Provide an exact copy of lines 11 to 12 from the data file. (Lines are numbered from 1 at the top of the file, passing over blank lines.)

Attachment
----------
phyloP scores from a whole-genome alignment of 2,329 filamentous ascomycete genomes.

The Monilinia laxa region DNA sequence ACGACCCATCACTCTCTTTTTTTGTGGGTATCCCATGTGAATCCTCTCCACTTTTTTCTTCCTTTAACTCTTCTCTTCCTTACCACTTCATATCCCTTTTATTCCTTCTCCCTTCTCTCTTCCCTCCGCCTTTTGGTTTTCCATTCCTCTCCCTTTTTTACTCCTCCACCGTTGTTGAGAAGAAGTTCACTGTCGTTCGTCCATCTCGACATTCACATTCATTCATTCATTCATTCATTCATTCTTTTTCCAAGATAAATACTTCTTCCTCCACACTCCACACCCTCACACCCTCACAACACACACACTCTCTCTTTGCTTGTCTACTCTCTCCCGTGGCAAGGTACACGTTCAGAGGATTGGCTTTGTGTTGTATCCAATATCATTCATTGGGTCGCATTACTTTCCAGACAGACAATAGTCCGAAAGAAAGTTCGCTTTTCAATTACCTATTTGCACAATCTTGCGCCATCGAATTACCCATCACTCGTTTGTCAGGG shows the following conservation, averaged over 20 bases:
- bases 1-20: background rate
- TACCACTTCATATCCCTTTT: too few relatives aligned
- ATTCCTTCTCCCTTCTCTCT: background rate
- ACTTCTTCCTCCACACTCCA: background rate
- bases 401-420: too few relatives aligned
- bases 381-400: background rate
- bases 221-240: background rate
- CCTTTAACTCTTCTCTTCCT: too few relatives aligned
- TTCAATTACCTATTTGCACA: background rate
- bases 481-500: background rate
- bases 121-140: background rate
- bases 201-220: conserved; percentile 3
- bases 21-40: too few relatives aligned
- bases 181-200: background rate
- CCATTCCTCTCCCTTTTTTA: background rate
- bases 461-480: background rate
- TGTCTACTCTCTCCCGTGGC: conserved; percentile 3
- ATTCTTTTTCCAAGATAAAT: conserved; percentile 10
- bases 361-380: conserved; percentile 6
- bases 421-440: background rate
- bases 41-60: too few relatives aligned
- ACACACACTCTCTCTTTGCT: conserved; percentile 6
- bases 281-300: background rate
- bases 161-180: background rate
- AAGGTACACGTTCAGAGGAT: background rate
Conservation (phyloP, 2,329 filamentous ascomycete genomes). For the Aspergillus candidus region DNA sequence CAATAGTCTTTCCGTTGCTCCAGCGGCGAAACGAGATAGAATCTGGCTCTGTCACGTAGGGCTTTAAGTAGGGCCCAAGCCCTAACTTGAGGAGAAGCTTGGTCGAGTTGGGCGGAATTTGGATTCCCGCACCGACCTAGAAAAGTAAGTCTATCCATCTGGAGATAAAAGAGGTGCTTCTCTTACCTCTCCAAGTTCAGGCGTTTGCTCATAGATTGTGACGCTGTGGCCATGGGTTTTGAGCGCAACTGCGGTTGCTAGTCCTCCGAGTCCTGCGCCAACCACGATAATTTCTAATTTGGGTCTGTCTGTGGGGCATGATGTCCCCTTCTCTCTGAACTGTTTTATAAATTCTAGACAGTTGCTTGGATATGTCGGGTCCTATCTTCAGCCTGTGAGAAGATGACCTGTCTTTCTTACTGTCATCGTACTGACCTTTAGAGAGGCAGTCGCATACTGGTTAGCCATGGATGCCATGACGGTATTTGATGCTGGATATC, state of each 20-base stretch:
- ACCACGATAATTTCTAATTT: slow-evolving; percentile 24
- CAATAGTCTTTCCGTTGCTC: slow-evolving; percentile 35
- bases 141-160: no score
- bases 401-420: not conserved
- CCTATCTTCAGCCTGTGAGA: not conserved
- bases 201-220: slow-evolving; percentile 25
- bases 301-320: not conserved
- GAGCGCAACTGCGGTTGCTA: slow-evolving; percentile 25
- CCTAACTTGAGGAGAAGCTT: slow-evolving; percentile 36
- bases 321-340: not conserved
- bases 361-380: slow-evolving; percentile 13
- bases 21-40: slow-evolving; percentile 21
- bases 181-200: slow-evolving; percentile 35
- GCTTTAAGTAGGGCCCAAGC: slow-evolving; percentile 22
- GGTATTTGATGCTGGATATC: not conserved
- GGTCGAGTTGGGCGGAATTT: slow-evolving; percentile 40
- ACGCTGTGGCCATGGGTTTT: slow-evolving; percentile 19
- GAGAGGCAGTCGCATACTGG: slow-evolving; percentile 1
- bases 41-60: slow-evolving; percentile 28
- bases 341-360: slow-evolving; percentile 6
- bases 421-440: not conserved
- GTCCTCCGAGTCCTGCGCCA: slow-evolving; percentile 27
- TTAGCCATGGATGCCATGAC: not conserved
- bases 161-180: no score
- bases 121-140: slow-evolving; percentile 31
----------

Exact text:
- TTCAATTACCTATTTGCACA: background rate
- bases 481-500: background rate